Remember that NFPA 30A states that in an alternative-fuel vehicle facility, the top 18 inches of ceiling area are considered to be a Class 1, Division 2 hazardous area. So FM approval becomes mandatory for sensors located in this area.
There are two types of sensors used to monitor for combustible gases. A catalytic bead-type sensor can monitor for both natural gas and hydrogen. An infrared sensor can monitor for natural gas, but not hydrogen. The calibration frequency for infrared sensors tends to be longer duration, and as a result they require lower maintenance. Both sensor types should have FM approvals.
When installing gas sensors, be sure to mount them in the proper locations as specified by your design engineer and AHJ. Remember that natural gas and hydrogen are lighter than air so their sensors should be mounted close to the ceiling. Propane is heavier than air and thus the sensors must be mounted closer to the ground. Use common sense in determining mounting locations, like mounting the sensor between the obvious source of the gas and the source of ignition, and not directly in front of the ventilation fan.
Code requirements call for alarms when the hazardous gas reaches 25 percent LEL of the combustible level. The visual alarm must be visible from all points and the audible alarm heard by all people. The alert devices also must be ADA compliant. Working with the AHJ will determine the proper evacuation and “safe to return” policies. (Note that audible and visual alarms are not the same as a fire alarm. Auto dialers also be may installed where required.)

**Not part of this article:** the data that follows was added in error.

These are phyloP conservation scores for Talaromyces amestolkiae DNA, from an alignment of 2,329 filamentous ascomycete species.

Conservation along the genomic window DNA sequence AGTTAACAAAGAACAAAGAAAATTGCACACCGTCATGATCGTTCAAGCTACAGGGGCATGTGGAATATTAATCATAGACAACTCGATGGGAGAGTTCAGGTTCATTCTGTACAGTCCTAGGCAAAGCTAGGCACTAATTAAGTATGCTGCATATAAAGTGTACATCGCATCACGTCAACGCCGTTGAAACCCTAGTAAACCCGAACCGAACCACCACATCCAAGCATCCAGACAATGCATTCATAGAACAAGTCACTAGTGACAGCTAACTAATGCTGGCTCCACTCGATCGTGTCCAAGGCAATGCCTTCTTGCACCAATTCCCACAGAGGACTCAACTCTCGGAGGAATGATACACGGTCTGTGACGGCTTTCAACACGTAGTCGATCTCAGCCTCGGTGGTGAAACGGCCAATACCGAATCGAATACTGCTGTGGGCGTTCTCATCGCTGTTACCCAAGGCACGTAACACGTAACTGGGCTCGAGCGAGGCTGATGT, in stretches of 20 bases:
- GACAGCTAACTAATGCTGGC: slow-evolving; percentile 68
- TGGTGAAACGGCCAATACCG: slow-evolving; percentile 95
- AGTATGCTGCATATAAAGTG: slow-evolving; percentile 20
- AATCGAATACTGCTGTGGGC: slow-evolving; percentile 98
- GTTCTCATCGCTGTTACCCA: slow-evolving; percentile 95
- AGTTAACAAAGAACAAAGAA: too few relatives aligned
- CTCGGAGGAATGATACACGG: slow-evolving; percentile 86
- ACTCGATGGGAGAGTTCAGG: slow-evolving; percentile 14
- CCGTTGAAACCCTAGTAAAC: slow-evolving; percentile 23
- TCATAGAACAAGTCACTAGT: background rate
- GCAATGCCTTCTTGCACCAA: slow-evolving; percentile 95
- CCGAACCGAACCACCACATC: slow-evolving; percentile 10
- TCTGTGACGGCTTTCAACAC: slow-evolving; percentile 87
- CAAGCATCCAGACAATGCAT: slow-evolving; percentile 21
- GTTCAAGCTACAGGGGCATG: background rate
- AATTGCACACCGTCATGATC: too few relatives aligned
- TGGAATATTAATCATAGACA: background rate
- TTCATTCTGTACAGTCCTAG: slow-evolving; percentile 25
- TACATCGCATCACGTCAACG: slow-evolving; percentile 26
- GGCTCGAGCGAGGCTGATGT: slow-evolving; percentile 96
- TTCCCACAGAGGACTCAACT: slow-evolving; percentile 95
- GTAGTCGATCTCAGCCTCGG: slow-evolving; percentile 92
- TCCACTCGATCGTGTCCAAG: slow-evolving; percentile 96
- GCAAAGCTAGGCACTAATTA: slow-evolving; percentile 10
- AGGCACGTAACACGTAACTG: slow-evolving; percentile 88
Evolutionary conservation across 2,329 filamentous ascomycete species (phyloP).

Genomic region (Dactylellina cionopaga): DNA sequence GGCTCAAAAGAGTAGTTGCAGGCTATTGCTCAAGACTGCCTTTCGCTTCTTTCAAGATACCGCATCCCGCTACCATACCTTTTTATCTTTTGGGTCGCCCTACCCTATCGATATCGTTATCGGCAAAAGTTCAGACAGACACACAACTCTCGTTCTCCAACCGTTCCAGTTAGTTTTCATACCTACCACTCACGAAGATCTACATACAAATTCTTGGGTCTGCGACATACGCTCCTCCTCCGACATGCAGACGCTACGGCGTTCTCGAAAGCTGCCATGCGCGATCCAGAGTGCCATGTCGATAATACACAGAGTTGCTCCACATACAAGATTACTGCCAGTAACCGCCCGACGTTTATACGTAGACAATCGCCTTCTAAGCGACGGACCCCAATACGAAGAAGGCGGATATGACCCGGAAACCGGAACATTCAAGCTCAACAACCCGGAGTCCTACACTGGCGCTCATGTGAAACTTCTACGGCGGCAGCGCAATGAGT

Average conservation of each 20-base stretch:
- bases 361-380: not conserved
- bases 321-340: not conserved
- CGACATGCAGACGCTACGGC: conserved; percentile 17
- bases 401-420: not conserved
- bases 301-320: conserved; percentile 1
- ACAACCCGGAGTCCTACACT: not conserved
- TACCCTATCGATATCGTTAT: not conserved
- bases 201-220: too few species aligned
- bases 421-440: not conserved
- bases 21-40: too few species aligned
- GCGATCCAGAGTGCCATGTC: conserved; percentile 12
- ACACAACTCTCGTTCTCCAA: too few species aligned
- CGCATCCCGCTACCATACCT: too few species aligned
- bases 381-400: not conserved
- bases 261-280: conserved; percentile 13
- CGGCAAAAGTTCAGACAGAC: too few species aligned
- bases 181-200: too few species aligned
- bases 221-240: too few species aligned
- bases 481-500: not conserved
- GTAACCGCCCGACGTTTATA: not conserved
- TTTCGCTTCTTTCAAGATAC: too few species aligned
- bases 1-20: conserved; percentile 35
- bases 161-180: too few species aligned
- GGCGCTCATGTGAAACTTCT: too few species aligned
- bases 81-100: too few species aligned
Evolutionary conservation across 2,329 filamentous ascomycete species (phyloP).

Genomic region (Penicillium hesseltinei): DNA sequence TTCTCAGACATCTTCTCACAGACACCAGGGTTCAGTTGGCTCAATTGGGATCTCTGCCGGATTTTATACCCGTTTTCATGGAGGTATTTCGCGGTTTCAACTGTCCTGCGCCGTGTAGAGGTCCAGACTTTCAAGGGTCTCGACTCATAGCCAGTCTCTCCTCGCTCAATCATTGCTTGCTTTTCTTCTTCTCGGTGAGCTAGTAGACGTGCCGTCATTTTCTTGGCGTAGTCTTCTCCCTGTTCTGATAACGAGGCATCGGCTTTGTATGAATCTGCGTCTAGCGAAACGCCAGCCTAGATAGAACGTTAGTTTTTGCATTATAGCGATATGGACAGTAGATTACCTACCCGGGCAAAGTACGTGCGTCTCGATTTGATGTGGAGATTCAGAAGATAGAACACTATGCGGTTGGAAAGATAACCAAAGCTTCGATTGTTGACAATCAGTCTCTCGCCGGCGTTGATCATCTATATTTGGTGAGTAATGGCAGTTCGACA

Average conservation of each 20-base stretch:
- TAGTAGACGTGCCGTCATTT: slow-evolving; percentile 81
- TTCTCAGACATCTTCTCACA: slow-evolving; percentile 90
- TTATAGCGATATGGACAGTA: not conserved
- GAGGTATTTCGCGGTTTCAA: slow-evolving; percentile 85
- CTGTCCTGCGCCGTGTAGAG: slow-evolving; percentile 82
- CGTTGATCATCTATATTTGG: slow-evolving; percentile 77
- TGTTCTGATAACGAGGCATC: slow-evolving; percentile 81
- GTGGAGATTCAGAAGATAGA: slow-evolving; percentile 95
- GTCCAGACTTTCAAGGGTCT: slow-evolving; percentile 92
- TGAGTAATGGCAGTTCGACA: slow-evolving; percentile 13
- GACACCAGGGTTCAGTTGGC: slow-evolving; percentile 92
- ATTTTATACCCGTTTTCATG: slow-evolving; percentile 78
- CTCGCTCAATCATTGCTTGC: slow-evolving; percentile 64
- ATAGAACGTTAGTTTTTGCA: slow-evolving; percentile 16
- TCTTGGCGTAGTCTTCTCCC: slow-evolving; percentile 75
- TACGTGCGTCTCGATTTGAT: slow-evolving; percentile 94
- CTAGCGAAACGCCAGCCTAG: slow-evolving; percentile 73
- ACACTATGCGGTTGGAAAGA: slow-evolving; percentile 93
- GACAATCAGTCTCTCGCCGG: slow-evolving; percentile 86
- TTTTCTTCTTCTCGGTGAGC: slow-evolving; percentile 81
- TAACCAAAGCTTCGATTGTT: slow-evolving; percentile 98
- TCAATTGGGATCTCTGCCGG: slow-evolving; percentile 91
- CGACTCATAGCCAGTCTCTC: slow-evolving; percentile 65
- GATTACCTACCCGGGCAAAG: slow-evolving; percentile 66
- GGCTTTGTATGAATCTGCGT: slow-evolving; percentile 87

Mitigation is the effort to reduce loss of life and property by lessening the impact of the hazardous situation. The key mitigation for a release of combustible gas in a maintenance facility is to remove the gas.
This usually is performed by proper and powerful ventilation. Under normal situations, there should be a natural draft of air flow occurring. The office areas typically will have a higher pressurization to prevent the entrance of hazardous and toxic fumes into a compact area. The designer of the ventilation system needs to make sure that make-up air is available either via the HVAC system or doors and vents.
Most proper ventilation systems utilize a “push/pull” design with air-handling units pushing air into the building and exhaust fans pulling the air from the building and exhausting to the atmosphere. Normal day-to-day operation will have the fans on low speed to continuously refresh the air. During emergency situations when activated by the gas detection system, the ventilation system increases the air flow to change the volume of air eight times each 60 minutes, which is about 45 percent more than normal volume.
It is important that management realizes that the refueling and maintenance facility requirements will be different for alternative-fuel vehicles. It also is vital that project planners take into consideration the type of fuel being used, use of the facility, local and national regulatory requirements, safety of the people and property, alarm and notification requirements, ventilation requirements and the total cost of ownership.
Corey Miller is an alternative-fuel market specialist with Sierra Monitor Corp. He has over 28 years of experience with measurement instrumentation and systems, and 15 years specializing in alternative-fuel monitoring solutions.